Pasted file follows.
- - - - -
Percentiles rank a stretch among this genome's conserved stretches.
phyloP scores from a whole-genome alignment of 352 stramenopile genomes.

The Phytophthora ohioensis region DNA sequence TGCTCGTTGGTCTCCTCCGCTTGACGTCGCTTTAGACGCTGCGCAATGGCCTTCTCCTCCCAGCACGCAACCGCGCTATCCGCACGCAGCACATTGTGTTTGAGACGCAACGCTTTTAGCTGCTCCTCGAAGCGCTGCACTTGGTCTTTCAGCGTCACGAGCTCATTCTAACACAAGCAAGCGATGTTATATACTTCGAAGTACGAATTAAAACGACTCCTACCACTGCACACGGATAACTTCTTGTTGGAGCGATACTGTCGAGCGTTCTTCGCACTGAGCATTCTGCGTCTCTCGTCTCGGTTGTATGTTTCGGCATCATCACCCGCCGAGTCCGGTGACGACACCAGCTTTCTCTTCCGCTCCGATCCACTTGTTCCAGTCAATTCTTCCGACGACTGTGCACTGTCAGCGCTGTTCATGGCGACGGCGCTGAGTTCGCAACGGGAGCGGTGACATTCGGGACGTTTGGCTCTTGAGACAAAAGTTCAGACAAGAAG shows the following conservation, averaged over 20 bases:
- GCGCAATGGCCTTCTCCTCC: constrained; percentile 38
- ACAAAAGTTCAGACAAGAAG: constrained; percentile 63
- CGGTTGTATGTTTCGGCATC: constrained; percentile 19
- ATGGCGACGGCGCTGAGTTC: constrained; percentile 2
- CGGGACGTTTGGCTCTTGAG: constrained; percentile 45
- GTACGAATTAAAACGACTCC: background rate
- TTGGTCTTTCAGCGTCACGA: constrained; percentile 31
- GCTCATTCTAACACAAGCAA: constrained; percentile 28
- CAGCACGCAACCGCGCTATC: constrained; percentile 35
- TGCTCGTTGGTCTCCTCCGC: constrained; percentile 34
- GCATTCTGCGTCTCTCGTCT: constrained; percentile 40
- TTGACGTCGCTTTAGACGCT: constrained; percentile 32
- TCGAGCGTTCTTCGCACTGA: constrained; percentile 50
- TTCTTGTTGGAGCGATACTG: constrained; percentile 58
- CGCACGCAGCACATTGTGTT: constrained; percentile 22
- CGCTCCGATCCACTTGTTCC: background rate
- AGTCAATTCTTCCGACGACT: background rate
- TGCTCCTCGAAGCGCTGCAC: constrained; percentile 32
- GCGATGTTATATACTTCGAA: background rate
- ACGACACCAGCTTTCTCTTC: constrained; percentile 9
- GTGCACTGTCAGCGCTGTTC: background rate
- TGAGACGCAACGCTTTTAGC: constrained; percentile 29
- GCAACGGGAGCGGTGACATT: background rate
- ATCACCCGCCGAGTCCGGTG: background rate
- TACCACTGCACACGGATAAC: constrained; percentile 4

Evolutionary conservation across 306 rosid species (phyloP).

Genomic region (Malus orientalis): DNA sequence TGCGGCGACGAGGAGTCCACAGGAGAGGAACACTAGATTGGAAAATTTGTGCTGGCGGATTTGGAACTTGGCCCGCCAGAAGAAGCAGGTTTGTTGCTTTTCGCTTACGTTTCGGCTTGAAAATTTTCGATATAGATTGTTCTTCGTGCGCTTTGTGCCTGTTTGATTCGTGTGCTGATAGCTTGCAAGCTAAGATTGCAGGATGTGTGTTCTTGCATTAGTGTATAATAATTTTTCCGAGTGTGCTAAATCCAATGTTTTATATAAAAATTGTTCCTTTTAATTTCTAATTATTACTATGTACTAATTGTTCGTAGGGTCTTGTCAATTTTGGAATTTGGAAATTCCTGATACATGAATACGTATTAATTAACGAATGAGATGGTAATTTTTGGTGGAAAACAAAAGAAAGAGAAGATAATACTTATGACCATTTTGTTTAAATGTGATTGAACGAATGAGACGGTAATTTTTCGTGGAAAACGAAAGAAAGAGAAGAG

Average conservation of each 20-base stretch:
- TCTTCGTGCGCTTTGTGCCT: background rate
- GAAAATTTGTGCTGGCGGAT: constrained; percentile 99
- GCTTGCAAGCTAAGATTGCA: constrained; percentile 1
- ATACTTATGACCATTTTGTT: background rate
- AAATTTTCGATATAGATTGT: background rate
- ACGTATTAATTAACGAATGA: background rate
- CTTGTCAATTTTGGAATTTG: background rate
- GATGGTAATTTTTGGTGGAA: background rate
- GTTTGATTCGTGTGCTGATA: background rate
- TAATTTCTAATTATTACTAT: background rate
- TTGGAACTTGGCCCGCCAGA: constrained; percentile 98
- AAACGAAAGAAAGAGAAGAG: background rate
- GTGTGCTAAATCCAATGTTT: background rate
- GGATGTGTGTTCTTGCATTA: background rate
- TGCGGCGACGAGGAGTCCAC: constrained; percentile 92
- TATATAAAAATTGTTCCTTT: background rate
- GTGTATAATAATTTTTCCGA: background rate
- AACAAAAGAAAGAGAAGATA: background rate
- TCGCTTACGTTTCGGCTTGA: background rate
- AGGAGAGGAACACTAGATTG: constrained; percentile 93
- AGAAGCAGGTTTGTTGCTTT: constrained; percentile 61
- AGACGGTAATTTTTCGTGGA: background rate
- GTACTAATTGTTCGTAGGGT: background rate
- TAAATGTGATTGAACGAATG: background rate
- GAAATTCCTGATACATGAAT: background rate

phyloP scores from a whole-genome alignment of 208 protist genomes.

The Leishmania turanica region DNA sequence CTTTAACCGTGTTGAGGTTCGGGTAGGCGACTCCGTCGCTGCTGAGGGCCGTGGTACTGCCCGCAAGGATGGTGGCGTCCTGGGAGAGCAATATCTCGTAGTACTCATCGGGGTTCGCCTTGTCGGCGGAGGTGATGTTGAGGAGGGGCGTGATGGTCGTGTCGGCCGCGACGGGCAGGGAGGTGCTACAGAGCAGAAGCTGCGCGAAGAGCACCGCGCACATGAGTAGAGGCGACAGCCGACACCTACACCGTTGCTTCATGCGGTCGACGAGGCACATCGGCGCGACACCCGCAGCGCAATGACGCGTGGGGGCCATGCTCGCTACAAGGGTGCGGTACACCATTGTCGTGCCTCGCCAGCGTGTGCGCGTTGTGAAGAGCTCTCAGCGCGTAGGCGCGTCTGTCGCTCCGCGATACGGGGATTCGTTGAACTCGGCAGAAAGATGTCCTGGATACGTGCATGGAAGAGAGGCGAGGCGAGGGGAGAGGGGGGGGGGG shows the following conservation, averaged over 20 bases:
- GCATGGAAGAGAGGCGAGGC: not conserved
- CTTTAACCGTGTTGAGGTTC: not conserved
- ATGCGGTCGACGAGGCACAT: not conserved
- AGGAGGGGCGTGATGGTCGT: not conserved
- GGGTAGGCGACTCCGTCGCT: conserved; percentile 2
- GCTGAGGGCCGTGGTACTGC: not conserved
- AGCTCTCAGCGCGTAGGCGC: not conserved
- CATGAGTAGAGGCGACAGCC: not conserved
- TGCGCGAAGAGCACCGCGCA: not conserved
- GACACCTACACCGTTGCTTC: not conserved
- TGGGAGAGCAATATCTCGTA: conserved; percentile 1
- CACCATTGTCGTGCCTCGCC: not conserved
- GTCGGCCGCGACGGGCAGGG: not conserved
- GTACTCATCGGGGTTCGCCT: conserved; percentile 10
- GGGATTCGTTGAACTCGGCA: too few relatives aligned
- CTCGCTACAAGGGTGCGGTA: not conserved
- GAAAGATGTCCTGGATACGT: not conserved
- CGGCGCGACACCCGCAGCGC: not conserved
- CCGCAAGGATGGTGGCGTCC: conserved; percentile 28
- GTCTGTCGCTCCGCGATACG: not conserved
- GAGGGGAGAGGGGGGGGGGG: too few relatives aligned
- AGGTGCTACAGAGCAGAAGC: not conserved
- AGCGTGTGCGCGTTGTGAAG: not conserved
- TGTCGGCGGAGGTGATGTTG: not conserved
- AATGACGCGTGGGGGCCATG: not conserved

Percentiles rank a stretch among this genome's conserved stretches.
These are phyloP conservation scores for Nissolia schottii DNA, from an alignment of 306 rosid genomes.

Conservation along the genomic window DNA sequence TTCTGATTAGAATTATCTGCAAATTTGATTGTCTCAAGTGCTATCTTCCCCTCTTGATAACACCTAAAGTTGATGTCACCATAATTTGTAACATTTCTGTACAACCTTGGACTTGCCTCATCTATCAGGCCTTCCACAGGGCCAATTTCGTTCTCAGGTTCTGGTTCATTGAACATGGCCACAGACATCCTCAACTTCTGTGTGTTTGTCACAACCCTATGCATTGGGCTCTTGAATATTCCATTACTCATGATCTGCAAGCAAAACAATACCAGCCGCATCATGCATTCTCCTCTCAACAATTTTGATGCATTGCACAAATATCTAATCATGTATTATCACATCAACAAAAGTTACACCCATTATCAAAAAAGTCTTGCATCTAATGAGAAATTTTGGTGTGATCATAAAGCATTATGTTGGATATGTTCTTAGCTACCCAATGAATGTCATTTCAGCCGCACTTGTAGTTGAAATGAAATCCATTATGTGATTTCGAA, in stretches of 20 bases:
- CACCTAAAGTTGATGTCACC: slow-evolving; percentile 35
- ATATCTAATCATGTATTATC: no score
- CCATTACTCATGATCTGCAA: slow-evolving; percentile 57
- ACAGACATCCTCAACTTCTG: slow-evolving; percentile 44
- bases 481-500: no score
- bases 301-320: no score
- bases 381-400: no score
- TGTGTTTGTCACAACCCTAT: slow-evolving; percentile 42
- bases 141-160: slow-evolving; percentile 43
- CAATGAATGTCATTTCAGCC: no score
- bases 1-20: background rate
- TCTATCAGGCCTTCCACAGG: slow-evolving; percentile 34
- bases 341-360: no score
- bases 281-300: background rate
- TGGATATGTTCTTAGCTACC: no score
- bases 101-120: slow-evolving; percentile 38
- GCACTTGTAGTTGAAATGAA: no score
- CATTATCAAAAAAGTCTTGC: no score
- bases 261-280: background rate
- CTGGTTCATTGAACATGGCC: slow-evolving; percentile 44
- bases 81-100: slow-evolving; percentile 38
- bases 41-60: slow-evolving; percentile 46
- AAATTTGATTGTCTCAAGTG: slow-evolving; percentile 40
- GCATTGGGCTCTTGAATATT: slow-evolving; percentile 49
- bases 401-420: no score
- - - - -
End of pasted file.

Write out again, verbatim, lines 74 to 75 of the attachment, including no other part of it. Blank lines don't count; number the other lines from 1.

- CTCGCTACAAGGGTGCGGTA: not conserved
- GAAAGATGTCCTGGATACGT: not conserved